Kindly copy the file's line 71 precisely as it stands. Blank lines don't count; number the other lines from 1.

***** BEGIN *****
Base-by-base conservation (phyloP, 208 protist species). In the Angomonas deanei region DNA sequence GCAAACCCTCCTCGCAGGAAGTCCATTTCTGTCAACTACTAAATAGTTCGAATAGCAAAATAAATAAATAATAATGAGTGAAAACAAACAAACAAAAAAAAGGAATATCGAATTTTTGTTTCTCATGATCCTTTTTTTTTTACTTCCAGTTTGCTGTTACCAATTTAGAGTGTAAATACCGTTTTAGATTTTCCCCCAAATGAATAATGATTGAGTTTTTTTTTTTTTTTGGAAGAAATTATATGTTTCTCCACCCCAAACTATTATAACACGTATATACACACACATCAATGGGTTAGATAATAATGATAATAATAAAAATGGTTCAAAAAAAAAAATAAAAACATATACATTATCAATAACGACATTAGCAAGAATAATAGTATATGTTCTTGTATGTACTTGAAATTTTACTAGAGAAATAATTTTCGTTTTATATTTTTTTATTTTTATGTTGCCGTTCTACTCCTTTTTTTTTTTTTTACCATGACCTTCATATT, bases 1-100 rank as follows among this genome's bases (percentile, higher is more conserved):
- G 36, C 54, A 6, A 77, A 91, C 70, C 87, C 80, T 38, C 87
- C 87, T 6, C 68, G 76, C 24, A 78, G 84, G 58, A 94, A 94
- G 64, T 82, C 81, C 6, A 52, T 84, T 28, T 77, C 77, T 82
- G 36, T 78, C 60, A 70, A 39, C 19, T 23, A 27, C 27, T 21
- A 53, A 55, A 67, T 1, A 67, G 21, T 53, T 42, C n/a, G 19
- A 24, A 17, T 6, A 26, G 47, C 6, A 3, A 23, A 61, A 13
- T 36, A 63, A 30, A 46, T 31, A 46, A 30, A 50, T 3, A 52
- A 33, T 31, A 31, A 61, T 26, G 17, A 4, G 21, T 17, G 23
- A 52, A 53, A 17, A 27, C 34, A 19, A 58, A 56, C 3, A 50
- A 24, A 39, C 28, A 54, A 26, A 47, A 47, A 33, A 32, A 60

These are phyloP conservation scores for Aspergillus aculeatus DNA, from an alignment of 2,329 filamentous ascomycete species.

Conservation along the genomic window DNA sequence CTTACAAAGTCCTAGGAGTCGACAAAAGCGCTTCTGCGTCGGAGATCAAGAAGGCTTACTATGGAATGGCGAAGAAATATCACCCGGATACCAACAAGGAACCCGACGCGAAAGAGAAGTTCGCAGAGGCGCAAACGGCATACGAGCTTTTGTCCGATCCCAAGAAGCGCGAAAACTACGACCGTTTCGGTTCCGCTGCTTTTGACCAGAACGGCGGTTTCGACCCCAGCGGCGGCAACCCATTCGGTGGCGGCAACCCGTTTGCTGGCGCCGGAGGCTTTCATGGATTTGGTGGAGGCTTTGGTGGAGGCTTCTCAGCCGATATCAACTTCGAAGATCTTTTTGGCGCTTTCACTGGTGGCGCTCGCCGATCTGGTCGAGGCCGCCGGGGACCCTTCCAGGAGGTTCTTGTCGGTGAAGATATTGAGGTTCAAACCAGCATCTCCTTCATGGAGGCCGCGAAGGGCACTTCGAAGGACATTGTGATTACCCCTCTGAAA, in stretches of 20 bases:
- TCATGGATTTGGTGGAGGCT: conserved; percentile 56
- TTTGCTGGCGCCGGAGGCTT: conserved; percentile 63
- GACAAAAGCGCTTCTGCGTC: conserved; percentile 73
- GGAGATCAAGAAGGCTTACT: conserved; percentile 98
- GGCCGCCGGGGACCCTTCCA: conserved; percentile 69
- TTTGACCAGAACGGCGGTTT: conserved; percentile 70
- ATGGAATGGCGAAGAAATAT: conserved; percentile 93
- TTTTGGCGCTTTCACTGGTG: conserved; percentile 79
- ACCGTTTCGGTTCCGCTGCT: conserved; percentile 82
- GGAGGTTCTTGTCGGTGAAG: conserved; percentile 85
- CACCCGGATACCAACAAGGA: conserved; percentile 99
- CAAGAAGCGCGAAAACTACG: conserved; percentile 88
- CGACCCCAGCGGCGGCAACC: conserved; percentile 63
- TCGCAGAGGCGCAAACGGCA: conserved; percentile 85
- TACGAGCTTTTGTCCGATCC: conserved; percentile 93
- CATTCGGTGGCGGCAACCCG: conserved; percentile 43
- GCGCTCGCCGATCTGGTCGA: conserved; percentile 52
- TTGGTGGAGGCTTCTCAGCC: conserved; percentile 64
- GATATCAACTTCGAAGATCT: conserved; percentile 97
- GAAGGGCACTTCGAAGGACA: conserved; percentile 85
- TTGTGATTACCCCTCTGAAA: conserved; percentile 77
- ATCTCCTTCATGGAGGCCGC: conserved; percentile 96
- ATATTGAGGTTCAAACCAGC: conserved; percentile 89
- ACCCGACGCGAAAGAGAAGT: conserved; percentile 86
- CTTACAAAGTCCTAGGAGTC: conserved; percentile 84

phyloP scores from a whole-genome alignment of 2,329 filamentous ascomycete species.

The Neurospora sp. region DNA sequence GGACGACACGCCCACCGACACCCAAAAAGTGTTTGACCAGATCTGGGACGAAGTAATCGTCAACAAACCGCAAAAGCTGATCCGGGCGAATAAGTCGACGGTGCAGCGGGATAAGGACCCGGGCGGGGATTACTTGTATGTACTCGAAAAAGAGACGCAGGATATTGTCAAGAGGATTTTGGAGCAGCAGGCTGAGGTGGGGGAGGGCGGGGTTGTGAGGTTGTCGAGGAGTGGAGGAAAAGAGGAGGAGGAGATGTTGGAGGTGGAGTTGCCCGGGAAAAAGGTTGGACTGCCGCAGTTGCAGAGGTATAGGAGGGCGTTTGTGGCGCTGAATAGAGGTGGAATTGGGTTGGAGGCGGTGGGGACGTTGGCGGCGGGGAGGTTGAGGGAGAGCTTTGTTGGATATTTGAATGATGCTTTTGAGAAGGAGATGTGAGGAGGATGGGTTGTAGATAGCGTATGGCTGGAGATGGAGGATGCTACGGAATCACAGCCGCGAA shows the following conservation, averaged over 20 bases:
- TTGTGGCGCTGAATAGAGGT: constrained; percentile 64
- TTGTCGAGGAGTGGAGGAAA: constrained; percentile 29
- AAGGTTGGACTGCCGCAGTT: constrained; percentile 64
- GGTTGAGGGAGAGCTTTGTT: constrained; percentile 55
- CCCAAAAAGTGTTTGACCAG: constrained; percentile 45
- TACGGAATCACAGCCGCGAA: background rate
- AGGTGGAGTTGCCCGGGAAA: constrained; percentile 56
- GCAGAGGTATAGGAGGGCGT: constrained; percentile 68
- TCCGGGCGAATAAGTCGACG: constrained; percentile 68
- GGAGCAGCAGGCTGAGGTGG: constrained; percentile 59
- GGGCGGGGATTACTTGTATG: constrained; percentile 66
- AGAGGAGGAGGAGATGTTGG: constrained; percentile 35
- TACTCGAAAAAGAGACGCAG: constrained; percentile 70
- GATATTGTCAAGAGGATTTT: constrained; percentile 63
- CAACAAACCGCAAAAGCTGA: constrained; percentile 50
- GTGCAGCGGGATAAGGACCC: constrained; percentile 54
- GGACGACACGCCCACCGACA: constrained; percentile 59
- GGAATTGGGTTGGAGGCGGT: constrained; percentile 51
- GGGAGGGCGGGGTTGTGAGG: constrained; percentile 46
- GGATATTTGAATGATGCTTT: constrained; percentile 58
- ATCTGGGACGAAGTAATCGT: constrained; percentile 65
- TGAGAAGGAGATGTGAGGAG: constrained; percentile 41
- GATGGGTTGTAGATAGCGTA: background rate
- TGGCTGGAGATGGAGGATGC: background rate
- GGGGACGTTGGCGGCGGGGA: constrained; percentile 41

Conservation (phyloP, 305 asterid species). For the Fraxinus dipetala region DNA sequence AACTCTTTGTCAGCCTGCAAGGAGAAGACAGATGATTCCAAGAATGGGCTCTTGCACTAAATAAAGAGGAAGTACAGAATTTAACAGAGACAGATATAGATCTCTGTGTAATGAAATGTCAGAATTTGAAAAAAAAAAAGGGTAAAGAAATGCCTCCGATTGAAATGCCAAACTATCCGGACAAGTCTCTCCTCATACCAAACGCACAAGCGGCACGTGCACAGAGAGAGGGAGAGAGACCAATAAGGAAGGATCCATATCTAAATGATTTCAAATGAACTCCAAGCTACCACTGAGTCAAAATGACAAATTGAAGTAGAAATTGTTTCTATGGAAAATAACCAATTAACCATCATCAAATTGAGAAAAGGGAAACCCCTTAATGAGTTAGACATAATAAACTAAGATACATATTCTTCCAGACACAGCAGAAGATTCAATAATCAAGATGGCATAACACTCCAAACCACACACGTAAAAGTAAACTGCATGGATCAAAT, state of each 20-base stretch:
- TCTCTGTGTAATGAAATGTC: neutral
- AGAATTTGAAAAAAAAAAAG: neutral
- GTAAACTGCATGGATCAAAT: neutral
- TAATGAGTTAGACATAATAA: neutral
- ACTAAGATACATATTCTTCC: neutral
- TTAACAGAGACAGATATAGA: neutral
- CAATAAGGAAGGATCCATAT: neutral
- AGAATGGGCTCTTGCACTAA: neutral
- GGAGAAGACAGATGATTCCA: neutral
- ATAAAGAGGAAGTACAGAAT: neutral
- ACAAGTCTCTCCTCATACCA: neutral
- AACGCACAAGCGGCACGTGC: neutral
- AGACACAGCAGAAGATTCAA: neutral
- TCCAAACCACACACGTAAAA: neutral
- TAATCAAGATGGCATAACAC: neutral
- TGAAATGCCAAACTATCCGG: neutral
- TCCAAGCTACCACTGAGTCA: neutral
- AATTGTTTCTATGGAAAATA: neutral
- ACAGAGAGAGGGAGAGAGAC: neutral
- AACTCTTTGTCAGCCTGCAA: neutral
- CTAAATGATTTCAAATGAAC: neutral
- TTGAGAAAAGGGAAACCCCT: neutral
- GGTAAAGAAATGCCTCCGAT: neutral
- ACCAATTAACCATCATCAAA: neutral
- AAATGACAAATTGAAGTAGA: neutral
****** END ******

- ACTAAGATACATATTCTTCC: neutral